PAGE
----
What is a splenectomy?
Splenectomy is often performed after trauma to the upper left abdominal cavity that results in injury to the spleen. When the spleen is damaged in such cases, life-threatening intra-abdominal hemorrhage may occur. Surgical repair of the damaged spleen is sometimes difficult, but the lack of a spleen has relatively few ill effects, as other organs such as the liver and tissues of the lymphatic system compensate for its absence. Therefore, splenectomy is usually the indicated treatment for damage to the spleen.
Patients undergoing splenectomy are first anesthetized by an anesthesiologist. Surgical assistants then prepare the patient by scrubbing the upper abdomen to rid the skin of pathogens. The surgeon than makes an incision in the upper left abdomen or along the midline of the abdomen. He or she will then expose the spleen and tie off blood vessels to the spleen with sutures. The surgeon then cuts the attachments that anchor the spleen in the abdomen and removes the organ. This procedure takes approximately one hour to complete, provided that there are no complications. Most patients are allowed to leave the hospital after about one week or less. Although surgical infections are rare, they may require the patient to remain hospitalized for a few more days.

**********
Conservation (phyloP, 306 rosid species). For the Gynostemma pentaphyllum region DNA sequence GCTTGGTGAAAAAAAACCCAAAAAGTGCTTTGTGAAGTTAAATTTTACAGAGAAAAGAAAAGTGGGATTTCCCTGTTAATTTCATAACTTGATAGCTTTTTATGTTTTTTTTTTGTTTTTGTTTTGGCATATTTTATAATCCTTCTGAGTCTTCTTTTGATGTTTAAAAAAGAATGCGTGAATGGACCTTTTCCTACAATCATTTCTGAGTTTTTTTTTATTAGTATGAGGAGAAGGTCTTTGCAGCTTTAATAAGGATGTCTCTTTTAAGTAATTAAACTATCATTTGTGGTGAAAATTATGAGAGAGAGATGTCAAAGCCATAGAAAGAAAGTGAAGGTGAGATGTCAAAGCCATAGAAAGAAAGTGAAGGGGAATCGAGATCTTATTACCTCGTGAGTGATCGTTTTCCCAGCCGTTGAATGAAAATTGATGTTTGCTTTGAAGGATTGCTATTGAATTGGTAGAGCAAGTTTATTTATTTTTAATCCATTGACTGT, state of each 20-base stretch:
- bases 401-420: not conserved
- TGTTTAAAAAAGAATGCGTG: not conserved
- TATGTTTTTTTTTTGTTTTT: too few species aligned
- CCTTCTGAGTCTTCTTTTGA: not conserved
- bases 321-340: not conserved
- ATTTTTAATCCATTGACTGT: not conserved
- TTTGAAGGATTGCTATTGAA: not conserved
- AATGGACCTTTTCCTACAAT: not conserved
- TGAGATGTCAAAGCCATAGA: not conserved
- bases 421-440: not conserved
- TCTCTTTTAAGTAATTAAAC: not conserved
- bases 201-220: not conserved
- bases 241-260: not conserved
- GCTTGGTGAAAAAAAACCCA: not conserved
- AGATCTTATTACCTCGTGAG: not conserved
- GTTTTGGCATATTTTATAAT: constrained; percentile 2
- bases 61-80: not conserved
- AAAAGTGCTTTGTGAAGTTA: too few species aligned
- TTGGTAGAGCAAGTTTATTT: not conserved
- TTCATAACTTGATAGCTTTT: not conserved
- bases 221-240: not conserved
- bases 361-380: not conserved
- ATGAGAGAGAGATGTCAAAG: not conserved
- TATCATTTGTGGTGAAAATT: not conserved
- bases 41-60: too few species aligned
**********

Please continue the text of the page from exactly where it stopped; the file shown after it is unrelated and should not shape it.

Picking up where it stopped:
Splenectomy is also performed to treat patients with certain types of anemia and hypersplenism. Since the normal function of the spleen is to destroy aged or nonfunctional red blood cells and platelets, overactivity of the spleen in hypersplenism results in excessive destruction of these blood cells and leads to anemia and blood-clotting disorders.
Even though splenectomy has few long-term adverse effects, some adult patients have a slightly increased risk of contracting infections. Splenectomy in children, however, results in greater susceptibility, particularly to pneumococcal pneumonia. Physicians often recommend that children who have undergone splenectomy be immunized against this bacterial pneumonia, and many of these patients even receive long-term prophylactic antibiotic therapy to prevent the disease.
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